Thursday, March 24, 2011
We normally think of history as one catastrophe after another, war followed by war, outrage by outrage – almost as if history were nothing more than all the narratives of human pain, assembled in sequence. And surely this is often enough, an adequate description. But history is also the narratives of grace, the recounting of those blessed and inexplicable moments when someone did something for someone else, saved a life, bestowed a gift, gave something beyond what was required by circumstance. - Thomas Cahill
In the aftermath of the earthquake, stories emerge from the rubble of Japan. Strange stories of grace that break our hearts but give strange hope. Each day we wake and we think to pray for the people of Japan. We know as they face another day, nothing will ever be the same for them. We pray that out of this catastrophe there will be arms to enfold them. That Jesus will give them rest. That he will call many to a glory that will be eternal. Our brothers and sisters.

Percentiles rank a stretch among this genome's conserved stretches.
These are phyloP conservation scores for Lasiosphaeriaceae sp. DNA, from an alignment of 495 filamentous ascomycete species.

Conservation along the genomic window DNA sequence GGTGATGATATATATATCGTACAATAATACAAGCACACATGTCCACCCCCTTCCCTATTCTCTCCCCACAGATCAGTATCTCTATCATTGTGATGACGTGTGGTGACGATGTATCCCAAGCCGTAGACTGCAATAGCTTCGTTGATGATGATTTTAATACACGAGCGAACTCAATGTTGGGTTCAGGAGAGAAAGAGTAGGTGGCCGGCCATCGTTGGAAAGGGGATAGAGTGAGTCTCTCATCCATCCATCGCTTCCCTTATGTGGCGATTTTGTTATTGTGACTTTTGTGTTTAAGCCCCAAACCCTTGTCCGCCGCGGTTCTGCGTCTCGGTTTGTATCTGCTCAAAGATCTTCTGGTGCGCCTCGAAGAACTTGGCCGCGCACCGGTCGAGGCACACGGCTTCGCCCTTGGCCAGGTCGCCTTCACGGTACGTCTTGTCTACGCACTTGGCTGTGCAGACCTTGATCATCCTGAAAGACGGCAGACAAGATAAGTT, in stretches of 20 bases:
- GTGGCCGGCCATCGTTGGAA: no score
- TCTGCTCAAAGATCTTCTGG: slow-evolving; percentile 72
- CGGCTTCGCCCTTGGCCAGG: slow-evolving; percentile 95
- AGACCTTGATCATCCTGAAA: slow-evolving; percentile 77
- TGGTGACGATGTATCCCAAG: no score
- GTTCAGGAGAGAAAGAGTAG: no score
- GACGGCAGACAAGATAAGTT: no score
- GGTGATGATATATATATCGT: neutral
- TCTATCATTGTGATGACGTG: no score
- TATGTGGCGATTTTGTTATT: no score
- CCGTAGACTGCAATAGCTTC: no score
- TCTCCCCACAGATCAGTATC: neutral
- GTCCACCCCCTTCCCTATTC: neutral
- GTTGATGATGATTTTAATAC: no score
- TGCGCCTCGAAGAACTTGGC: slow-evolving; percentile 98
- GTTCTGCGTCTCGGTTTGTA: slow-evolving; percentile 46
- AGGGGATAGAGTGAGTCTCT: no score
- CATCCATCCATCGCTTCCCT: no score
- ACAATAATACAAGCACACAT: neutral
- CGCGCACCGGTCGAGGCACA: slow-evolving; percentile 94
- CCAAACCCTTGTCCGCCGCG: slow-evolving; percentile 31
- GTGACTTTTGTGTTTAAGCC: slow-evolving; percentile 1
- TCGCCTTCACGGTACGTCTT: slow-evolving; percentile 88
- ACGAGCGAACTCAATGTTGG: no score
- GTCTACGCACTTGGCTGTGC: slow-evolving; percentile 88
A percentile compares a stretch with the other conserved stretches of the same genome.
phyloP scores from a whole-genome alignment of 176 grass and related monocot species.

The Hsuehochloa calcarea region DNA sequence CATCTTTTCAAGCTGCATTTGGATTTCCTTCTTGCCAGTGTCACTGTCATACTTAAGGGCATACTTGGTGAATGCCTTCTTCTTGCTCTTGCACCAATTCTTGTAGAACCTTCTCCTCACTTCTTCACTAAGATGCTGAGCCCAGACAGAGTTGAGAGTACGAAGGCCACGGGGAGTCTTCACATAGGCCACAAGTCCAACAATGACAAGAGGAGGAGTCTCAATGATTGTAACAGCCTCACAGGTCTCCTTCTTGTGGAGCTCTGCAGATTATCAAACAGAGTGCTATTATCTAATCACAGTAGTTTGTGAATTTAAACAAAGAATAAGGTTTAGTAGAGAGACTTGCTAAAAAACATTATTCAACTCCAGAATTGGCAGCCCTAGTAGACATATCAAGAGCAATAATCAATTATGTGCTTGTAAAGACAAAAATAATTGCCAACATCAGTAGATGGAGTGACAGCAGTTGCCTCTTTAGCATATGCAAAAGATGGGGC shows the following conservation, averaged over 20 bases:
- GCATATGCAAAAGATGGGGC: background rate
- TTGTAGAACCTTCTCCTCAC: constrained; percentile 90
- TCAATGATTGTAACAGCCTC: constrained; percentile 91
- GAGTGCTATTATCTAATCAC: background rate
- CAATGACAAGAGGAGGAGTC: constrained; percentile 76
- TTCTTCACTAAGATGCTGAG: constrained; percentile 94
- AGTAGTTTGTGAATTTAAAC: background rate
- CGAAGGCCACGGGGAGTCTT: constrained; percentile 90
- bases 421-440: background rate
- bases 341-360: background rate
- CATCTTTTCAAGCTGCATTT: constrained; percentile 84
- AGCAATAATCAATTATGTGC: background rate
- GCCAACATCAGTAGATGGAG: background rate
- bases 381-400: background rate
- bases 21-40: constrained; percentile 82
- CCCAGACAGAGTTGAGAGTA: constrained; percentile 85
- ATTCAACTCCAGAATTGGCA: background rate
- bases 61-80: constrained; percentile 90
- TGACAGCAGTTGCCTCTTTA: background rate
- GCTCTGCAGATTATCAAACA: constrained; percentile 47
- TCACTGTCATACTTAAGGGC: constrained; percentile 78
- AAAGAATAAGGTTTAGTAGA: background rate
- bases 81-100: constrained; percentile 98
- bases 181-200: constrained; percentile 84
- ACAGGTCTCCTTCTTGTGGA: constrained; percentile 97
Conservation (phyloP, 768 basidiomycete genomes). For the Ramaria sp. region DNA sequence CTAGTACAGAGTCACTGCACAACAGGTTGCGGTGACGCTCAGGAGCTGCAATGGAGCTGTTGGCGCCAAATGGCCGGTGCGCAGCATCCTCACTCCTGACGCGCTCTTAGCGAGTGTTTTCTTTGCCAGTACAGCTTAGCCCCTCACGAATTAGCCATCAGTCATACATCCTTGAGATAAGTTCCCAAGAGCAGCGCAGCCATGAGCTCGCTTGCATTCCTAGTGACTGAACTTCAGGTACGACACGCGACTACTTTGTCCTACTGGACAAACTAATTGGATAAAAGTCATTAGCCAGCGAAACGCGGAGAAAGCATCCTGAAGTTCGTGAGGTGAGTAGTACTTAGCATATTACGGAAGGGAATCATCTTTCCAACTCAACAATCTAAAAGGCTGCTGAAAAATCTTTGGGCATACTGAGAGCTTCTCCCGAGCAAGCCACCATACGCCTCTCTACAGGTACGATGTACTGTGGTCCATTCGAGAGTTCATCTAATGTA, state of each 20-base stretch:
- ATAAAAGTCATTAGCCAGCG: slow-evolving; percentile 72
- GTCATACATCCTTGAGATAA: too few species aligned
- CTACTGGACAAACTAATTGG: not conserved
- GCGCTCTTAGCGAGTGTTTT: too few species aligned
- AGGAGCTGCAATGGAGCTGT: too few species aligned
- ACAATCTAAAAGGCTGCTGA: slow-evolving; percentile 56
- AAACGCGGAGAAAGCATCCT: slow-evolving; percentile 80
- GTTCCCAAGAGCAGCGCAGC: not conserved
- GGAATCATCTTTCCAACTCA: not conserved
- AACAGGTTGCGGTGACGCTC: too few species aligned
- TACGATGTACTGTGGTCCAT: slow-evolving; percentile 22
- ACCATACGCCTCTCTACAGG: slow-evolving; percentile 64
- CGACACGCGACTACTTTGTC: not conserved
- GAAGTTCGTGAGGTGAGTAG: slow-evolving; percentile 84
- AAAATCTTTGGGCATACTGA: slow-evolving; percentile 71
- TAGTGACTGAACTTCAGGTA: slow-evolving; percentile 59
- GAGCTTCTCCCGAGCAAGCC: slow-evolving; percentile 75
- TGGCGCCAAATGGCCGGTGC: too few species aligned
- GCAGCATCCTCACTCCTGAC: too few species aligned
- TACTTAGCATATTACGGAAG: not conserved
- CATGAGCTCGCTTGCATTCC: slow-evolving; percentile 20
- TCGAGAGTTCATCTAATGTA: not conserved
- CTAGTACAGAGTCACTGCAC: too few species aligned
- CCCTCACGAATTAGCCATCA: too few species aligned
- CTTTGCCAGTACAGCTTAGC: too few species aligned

Last night our small group studied Psalm 130. A short Psalm that begins in the depths, crying out to God. Then comes the waiting and waiting and waiting in the dark feeling both weariness and fright. We are assured of both God’s forgiveness, his steadfast love and his plan for “full redemption” of which we have a taste, but we haven’t eaten the whole thing yet.
I picture full redemption being like the rolling back of the tsunami. In one of the most painful videos we’ve seen, people are watching from an air terminal as it comes across the land, rolling the parking lots, pouring over the walls, sweeping over the walls, tumbling cars, trucks and people. And you hear the mounting cries of terror and lament. Full redemption will reverse the destruction of life. It will be pulled back and back to restore the earth to something better and more beautiful.
We are going to Chicago today on our own small mission of helping our daughter move. I’ll be away for a few days, but will be back soon.